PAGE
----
Bronchi-on-a-chip technology reveals why it is difficult for asthma patients to find relief

The bronchial airways, a network of tubes that delivers air to the lungs, are enwrapped by strings of muscle called the airway smooth muscle. Nobody knows what physiological function these muscles serve, but the general consensus is that they are vestigial leftovers from the evolutionary past. That’s why airway smooth muscle is sometimes referred to as “the appendix of the lungs.” Like the appendix, it can also be a source of serious medical problems. As with any muscle in the body, airway smooth muscle can suddenly contract. Similar to hundreds of little hands squeezing and choking the airways, this can lead to difficulties in breathing, or in the worst cases, to death by asphyxiation.

This sudden constriction of the airways is called bronchospasm, and it can occur in healthy people and in those who suffer from serious respiratory diseases such as asthma or COPD. Bronchospasm can be triggered by a multitude of factors. Some common triggers are allergens (such as dust and pet dander), cold air, exercise, medications (especially aspirin), fluctuating hormone levels, infections and smoke. In non-asthmatic people, bronchospasm is usually reversed once the trigger is removed, or after taking a couple of deep breaths. In people who suffer from asthma, however, bronchospasm and associated difficulties in breathing can persist long after the triggers are removed.

Why bronchospasm acts so differently in healthy people vs. people with asthma is not clear. Now, a collaborative team led by researchers from Johns Hopkins and Yale report new findings in a study published in Nature Biomedical Engineering.

“Bronchospasm involves both mechanical and chemical interactions between different cell types in the airways. This makes it difficult to do a controlled study based on actual airways because it is difficult to control experimental conditions in these systems, such as quantitatively evaluating mechanical responses of cells or isolating cellular secretions,” says Onur Kilic, the study’s primary author. He created the technology as an American Heart Association postdoctoral fellow at Johns Hopkins. “To address this, we created a microdevice that mimics several of the physiological features of the bronchial airways that are important for understanding why bronchospasm acts the way it does in people with asthma.”

The silicone-polymer microdevice is lined with bronchial airway cells from asthmatic and non-asthmatic lung donors to test the differences in the mechanisms that lead to bronchospasm. The device is able to breathe air in and out, and simulates a process similar to bronchospasm whereby cells lining the airways are compressed. Using the device, the team arrived at several unexpected findings.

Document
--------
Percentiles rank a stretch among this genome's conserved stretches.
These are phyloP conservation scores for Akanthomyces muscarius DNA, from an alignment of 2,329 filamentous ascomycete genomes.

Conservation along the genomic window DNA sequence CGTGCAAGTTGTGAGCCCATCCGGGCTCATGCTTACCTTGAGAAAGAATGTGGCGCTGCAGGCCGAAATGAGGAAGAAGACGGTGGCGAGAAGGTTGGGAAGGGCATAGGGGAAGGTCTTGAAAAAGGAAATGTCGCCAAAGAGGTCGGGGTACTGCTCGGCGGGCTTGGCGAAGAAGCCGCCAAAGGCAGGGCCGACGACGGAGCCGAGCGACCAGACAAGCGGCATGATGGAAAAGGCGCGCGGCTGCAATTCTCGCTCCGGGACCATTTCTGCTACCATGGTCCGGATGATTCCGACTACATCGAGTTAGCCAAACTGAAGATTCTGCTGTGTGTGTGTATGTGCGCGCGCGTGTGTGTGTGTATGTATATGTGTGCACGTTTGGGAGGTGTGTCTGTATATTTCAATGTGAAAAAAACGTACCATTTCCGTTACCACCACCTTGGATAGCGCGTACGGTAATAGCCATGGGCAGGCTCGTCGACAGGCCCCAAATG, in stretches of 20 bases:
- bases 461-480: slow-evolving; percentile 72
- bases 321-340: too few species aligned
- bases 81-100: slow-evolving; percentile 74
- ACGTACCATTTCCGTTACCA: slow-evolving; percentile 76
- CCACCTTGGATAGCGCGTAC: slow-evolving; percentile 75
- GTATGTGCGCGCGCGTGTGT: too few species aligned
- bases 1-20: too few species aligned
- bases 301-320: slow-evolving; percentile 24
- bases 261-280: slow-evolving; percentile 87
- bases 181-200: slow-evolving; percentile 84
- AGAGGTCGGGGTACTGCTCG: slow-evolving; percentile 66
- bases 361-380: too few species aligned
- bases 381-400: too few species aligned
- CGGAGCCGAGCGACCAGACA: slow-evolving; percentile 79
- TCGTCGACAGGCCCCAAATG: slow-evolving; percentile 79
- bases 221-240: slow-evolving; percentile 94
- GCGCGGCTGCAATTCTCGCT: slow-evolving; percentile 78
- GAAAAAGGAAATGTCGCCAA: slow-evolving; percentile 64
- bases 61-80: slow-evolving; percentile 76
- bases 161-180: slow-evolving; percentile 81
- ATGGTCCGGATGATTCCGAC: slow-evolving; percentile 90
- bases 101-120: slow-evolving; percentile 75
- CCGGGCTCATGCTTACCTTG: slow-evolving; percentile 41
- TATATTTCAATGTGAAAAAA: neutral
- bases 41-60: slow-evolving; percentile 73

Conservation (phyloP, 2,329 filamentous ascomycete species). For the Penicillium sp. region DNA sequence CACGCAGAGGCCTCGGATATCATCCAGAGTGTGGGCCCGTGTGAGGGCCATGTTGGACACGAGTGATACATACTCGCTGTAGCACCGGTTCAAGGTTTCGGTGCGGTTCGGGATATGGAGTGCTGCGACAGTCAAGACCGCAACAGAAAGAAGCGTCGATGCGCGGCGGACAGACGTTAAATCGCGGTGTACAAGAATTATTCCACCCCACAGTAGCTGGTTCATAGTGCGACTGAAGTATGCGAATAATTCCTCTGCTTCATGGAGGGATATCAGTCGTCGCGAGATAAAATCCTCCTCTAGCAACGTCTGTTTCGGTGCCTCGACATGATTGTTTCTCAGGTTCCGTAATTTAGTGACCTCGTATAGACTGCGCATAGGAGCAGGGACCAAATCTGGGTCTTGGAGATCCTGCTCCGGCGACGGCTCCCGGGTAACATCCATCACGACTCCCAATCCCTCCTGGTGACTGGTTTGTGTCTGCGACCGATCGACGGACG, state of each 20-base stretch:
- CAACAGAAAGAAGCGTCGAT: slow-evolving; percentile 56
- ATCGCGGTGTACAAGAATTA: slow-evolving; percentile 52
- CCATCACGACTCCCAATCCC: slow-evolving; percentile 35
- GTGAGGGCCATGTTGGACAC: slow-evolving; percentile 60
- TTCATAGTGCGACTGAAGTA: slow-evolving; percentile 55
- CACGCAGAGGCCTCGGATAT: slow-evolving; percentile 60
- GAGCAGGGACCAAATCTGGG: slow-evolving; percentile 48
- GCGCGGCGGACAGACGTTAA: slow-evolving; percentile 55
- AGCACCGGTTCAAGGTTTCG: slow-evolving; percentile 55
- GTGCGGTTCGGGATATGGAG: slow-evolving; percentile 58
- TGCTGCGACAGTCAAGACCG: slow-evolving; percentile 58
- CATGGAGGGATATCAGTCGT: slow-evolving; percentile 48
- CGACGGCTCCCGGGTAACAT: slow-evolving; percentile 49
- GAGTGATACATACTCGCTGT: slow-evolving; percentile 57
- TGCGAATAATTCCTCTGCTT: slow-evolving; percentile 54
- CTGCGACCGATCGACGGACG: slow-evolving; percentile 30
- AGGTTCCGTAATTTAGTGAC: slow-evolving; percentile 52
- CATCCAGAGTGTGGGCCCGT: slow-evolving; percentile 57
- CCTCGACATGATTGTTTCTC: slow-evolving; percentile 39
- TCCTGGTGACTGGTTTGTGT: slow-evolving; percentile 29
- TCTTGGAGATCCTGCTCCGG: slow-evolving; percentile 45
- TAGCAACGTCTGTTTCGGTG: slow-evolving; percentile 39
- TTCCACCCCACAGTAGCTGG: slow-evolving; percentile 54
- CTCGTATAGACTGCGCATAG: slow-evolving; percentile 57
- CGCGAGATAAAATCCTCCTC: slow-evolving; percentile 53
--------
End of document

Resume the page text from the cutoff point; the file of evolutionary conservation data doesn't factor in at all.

It turns out that when smooth muscle constricts the airways during bronchospasm following a trigger such as smoke, a positive feedback loop begins. First, the constricted airway activates a cellular mechanism that detects the mechanical stress due to bronchospasm. This initiates the secretion of hormone-like compounds called prostaglandins. Prostaglandins can cause further contraction of the muscles, leading to even more airway constriction. Fortunately, the positive feedback is temporary, as over longer time periods, the prostaglandins start to initiate a negative feedback loop.

In normal airways, soon after the trigger is removed, this negative feedback quickly relaxes the contracted smooth muscle. In asthmatic airways, the smooth muscle is hyperresponsive, which means it is more reactive and contracts more readily in response to a trigger. For moderate cases of asthmatic hyperresponsiveness, the activated negative feedback relaxes the airways after a longer time period in comparison to normal airways. And in severe asthmatic cases, the smooth muscle contracts so strongly, that the initial positive feedback loop is sufficient to keep it contracted, even when the negative feedback loop is activated. As a consequence, people suffering from severe asthma can’t find relief even when the initial trigger, such as smoke, is removed from the environment.

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